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Could someone explain to me what exactly is meant by the phrase "fact of the matter about" (or "no fact of the matter about")? Another variant is: "(no) fact of the matter as to". In some cases, there's no "about" or "as to" at the end (e.g. see last example below).

This is a phrase I have run into many times, especially in philosophical discourse, but I have not been able to infer its meaning (I'm not a native speaker of English), nor have I been able to find a satisfactory definition for it.

The immediate motivation for this question is reading Block and Kichter's 2010 review of What Darwin got wrong, by Fodor and Piattelli-Palmarini, where the phrase is used repeatedly. (The fact that the authors resort to the same [IMO somewhat awkward] phrase repeatedly is what strongly suggests to me that this phrase has for them a very precise technical meaning.) Here are the occurrences of the phrase in this review (italics in the original, bold formatting mine):

Their specific charge is that, with respect to correlated traits in organisms—traits that come packaged together—there is no fact of the matter about which of the correlated traits causes increased reproductive success. In other words they appear to be making the very ambitious claim that whenever there are correlated traits there is no fact of the matter about which of the traits causes any effect. ...

If Fodor and Piattelli-Palmarini acknowledge the evidence that favors the camouflaging-color hypothesis over the moth-larvae and moth-mobility hypotheses, they will have to say that the biologists have not been imaginative enough—that they have overlooked some other correlated trait for which there could be no fact of the matter about whether it, or the black coloration, caused the reproductive success.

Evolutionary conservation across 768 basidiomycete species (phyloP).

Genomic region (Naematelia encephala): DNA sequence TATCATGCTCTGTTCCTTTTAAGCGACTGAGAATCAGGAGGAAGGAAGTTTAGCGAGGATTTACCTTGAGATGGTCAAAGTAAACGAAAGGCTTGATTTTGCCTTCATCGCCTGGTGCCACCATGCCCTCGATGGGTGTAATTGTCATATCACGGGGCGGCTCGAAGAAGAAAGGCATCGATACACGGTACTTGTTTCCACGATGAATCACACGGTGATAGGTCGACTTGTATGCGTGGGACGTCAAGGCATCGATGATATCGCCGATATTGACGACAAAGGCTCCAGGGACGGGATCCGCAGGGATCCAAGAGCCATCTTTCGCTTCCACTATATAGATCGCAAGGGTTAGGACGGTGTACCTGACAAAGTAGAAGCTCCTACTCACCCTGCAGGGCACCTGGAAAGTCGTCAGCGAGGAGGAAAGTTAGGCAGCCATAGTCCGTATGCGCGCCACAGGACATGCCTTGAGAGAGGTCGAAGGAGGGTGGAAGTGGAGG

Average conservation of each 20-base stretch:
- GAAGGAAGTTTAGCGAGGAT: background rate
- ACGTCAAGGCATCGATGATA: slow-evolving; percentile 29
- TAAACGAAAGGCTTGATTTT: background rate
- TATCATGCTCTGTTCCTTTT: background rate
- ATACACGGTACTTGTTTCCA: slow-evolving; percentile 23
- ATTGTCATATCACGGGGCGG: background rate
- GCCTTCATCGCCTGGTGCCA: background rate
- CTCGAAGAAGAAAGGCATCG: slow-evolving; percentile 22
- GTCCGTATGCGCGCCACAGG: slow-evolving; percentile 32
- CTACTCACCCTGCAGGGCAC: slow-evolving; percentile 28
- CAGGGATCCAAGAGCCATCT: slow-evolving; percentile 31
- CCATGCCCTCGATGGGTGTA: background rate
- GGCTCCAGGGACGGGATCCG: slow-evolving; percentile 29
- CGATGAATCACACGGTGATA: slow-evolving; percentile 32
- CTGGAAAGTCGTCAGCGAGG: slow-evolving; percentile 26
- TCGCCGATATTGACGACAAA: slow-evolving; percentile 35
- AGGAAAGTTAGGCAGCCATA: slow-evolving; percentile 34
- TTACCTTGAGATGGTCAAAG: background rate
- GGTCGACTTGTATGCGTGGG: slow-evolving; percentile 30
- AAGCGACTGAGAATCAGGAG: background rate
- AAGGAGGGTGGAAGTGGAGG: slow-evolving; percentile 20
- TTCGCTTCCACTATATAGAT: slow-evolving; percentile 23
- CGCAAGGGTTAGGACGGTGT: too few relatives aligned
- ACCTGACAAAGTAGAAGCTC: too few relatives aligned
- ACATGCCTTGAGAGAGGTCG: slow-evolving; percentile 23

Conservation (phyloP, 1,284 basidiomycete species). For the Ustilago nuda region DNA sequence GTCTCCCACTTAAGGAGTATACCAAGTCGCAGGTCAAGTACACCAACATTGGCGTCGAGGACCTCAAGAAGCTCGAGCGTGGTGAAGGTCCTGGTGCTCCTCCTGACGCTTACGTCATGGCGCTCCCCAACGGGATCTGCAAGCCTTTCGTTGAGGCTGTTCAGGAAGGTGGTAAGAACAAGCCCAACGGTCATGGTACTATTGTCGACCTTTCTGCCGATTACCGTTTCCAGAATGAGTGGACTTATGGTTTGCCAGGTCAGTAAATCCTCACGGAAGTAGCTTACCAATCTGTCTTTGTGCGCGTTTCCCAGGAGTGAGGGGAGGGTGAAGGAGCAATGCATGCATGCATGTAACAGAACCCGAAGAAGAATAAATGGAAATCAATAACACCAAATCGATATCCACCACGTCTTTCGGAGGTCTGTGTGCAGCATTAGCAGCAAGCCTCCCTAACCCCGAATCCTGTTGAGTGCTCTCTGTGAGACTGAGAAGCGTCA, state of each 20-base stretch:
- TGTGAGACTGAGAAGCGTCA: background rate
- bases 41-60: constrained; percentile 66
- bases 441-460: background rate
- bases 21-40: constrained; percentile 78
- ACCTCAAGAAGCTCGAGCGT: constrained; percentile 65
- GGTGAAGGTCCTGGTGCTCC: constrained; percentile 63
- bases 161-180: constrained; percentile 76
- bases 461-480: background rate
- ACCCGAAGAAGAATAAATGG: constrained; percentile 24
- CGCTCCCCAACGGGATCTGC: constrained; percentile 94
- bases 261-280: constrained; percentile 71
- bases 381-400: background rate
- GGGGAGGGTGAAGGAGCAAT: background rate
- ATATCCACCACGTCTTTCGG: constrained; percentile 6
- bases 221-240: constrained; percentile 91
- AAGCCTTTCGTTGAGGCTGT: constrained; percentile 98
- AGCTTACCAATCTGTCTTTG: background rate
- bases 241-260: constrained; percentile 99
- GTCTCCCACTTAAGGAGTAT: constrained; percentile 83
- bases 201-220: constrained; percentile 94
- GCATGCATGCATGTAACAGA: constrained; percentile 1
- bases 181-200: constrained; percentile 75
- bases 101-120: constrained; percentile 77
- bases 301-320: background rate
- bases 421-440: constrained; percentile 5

What exactly could this trait be? One possibility, suggested by remarks in some of Fodor’s previous writings, would be that there are two different properties: being black, on the one hand, and matching the environment on the other. Is there a fact of the matter as to which of these causes the reproductive success?

...

...Evolutionary theory, Fodor and Piattelli-Palmarini say, contains, at its core, a causal notion—selection-for—that picks out the properties that cause increased reproductive success. They then declare that there is no fact of the matter about what causes increase reproductive success when the candidate properties are correlated with others. But correlation is omnipresent, so evolutionary biology totters.

Also, one of the comments added to this review uses several instances of the same phrase:

To the best of my knowledge, Fodor has a view of causation where a causes b just in case there is a covering law: A -> B, such that a has A and b has B. So whenever a causes b, there'll be a fact of the matter [sic] which property or properties of a are such that in virtue of them, a caused b, namely all those properties X such that there is a law X -> B, where a has X and b has B (for some B). So according to Fodor, there are lots of facts of the matter about what causes what, and in virtue of what.

But when there's no covering law, there's no real causation. Fodor's example is that of history. Suppose Frenchman tend to lose battles and all and only Frenchman are short. Is it because they're short or because they're French that they lose? Or because of some other property correlated with Frenchness and shortness? Well, none of the above. There's no fact of the matter because there are no laws of the form: French -> lose or short -> lose. There just aren't any laws of history, not even ceteris paribus laws.